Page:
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By Louis WiznitzerSpecial correspondent of The Christian Science Monitor / May 13, 1980

United Nations, N.Y.

For many years the French daily Le Monde was considered by many the best newspaper in the world because of the accuracy of its reporting, its understated and purist style, the amount of space devoted to foreign and cultural affairs, and the unparalleled expertise of its staff.

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No paper -- not even the New York Times or The Times of London -- has played a role as fundamental to the evolution of a national society and to the policy choices of its elite as has Le Monde since it was founded in 1944.

Over the last 10 years Le Monde has tripled in volume. It often contains 48 pages each day -- covering food, transportation, fashion, tourism, and education as well as foreign, domestic, economic, and cultural news. Its daily sales have grown from 140,000 in 1944 to 600,000 today (with 1.5 million readers worldwide). In many ways it looks like a French version of the New York Times.

While it remains a commercial success, Le Monde has lost some of its punch and is becoming a respectable, mild, authoritative, and basically conservative newspaper. Le Monde may be battling against President Giscard d'Estaing and his coalition of right-of-center independents and conservative Gaullists, but every day it is becoming less a left-of-center journal of opinion and more a mirror of the French establishment.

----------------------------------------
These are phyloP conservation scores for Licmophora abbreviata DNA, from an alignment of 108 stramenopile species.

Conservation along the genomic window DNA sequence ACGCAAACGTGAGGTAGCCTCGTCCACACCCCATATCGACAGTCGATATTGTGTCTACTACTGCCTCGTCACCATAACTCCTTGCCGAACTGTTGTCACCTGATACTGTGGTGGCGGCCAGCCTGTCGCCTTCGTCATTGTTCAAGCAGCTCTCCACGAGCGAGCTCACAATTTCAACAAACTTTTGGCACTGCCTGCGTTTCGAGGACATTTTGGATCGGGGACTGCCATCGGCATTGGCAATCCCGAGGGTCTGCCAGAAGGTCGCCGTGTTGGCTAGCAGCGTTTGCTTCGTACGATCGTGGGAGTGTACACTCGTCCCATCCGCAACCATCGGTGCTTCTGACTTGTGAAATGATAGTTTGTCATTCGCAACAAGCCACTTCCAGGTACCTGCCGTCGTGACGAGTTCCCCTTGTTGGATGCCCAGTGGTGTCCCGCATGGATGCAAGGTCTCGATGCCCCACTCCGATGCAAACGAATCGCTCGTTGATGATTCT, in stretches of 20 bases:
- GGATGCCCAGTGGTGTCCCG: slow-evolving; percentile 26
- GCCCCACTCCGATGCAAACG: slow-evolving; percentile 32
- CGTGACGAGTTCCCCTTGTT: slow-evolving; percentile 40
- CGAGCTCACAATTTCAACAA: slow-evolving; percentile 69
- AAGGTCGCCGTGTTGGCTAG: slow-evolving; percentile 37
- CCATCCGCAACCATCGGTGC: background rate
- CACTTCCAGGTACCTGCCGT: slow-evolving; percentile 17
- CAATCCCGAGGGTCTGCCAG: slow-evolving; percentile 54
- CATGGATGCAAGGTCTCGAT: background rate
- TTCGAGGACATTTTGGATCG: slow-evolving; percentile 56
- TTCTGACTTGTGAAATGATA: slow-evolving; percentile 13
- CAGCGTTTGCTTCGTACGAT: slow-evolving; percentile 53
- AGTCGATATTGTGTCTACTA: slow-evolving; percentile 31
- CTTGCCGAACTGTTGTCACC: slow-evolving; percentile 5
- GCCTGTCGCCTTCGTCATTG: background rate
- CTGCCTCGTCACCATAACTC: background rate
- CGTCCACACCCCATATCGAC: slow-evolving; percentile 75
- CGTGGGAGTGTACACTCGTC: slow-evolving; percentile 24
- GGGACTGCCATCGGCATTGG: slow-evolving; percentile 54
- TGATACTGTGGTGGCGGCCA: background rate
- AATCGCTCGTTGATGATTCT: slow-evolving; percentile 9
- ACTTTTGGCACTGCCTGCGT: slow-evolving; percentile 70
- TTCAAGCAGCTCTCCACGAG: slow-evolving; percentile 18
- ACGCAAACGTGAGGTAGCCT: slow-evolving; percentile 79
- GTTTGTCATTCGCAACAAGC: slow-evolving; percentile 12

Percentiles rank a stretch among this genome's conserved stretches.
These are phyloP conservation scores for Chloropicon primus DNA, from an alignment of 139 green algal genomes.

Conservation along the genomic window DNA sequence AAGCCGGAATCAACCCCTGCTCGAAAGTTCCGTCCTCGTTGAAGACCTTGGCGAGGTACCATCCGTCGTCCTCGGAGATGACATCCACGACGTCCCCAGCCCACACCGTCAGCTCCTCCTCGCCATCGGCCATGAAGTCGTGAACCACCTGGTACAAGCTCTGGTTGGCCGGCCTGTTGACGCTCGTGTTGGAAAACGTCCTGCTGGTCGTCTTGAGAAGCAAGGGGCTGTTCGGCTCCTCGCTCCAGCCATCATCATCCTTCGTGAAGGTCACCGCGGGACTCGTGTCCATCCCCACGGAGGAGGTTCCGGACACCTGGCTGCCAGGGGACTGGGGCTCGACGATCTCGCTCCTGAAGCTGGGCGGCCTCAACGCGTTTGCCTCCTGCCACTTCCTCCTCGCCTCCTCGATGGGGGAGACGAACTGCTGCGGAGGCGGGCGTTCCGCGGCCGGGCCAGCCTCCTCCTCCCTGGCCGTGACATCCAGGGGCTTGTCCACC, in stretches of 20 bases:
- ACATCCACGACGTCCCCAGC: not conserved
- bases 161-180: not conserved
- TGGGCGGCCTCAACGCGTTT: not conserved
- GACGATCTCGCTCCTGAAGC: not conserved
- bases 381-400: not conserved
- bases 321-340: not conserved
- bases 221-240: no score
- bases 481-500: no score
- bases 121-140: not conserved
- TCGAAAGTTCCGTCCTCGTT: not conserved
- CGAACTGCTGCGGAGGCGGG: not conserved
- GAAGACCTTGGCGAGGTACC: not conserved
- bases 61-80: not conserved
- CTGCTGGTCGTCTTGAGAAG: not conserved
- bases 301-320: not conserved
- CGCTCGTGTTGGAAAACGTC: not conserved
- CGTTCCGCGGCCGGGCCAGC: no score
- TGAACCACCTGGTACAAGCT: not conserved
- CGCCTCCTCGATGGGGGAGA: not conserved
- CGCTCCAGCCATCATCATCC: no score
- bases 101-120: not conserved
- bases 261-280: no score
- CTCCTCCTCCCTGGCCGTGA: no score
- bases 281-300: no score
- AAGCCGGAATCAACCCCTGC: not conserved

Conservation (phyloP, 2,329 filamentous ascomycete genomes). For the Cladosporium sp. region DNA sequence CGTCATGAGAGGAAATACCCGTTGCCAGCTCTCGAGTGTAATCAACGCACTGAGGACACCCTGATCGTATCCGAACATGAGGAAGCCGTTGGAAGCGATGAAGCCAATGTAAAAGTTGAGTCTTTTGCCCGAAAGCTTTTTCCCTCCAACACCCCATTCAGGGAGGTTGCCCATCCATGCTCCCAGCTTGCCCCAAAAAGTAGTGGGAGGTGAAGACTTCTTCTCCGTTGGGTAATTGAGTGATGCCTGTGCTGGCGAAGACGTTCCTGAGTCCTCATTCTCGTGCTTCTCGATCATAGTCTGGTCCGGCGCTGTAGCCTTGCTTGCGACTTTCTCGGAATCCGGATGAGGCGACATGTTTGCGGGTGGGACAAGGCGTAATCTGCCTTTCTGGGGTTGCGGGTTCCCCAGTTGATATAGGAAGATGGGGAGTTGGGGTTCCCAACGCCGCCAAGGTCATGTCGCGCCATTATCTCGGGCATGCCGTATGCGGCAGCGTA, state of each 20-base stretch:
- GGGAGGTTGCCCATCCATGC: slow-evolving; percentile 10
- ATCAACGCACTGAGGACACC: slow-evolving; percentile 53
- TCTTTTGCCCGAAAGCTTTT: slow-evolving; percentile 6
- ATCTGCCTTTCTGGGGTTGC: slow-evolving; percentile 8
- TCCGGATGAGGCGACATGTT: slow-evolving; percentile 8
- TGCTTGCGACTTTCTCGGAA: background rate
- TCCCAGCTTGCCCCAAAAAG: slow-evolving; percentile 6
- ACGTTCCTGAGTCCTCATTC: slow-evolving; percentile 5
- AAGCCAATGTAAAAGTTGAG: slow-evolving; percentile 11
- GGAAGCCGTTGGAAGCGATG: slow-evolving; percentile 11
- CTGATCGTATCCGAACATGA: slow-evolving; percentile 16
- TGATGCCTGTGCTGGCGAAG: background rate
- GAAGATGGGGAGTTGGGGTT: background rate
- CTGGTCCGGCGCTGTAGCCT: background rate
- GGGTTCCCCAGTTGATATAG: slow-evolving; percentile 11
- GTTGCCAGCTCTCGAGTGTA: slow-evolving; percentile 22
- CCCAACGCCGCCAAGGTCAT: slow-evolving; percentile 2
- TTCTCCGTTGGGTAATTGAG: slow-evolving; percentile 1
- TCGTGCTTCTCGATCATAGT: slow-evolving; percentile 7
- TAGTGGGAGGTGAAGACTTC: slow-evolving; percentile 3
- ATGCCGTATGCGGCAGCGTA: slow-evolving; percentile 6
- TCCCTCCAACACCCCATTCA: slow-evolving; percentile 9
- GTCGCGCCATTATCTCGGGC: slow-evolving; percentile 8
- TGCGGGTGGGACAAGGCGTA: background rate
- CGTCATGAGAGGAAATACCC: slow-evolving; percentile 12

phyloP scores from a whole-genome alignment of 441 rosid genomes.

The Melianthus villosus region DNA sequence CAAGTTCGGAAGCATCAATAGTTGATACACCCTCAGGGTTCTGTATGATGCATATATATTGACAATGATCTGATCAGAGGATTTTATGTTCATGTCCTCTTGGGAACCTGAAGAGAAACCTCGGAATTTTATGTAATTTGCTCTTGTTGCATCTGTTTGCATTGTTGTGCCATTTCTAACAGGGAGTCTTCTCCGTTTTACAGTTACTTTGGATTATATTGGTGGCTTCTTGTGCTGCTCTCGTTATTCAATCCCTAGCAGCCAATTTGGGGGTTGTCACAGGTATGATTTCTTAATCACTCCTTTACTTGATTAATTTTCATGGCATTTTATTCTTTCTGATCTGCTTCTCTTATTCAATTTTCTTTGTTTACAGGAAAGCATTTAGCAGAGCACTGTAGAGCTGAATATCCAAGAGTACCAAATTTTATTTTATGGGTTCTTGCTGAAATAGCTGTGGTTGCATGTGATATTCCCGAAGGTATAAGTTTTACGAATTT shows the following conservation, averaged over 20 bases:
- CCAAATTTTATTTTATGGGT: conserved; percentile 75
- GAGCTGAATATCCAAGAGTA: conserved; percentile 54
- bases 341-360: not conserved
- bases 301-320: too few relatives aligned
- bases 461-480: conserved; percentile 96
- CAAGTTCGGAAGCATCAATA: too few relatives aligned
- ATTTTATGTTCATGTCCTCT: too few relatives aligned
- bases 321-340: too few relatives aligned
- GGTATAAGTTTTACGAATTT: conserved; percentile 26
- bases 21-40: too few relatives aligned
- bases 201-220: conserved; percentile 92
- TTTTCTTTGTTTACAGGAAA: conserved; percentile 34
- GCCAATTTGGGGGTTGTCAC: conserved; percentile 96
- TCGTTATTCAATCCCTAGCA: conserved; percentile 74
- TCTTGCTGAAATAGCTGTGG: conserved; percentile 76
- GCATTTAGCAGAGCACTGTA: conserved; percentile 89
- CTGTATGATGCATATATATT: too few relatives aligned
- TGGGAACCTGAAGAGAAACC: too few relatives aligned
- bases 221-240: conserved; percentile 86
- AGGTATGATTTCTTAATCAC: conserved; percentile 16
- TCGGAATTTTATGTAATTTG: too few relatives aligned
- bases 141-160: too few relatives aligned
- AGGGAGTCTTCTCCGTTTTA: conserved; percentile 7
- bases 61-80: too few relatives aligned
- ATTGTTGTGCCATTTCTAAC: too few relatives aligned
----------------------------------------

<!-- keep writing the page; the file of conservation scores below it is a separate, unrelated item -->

Today, it is considered only one of many excellent European newspapers such as the Neue Zurcher Zeitung, The Times of London, Corriere della Sera (Milan, Italy), Die Welt (Hamburg), and the Journal de Geneve.

Now Le Monde has come to a crucial turning point in its distinguished history: Its staff of 180 must elect a new publisher on May 15. At stake is not just the question of personal qualities of the future directeurm of the most prestigious French newspaper, but the function, and even to some extent the ideological trend of Le Monde as well.

Le Monde's attempt to have the staff elect its own publisher is certainly a unique experience in democracy. It is being closely watched and widely contested in france. For the last 18 months, in view of the coming elections, clans have been formed inside the paper. Bitter personal rivalries, disguised as ideological conflicts or as differences over the concept of modern journalism's role, have come to the surface.

The May elections will be the third attempt in six months to elect a new publisher. TWice before, in December and in March, none of the candidates (all of them specialized in foreign affairs) received the necessary 60 percent of the votes.

But even if the next round of elections ushers in Claude Julien, publisher of Le Monde Diplomatique, a fiercely anti-American monthly; Alain Jacob, Le Monde's Peking correspondent; Michel Tatu, the Washington correspondent; or Paul Fabra, head of the economic section, the bitterness of the campaign is sure to make itself felt for years to come. According to many Le Monde staffers themselves, it is also sure to have a negative impact on the functioning of the paper, "which," they say, "has been a hotbed of agitation and of unrest for 18 months and may turn into a den of vengeful plots."

If neither candidate receives 60 percent of the vote, an outsider will be brought in -- the name most often pronounced being that of Claude Cheysson, a socialist-leaning, independent, highly respected civil servant.

Since the beginning of the 19th century bourgeois France has always had one daily paper which addressed itself to its political and cultural elite. Technically speaking, Le Monde was born as the successor of Le Temps -- which professionally and politically resembled The Times of London as a twin brother during the 1930s. Like The Times, Le Temps was modarately conservative, extremely serious and highbrow. It was the official organ of the establishment unfortunately, like its sister paper on the Thames, it believed stubbornly that Hitler was a man of peace and compromise. Later it supported Marechal Petain and stopped publication in 1942.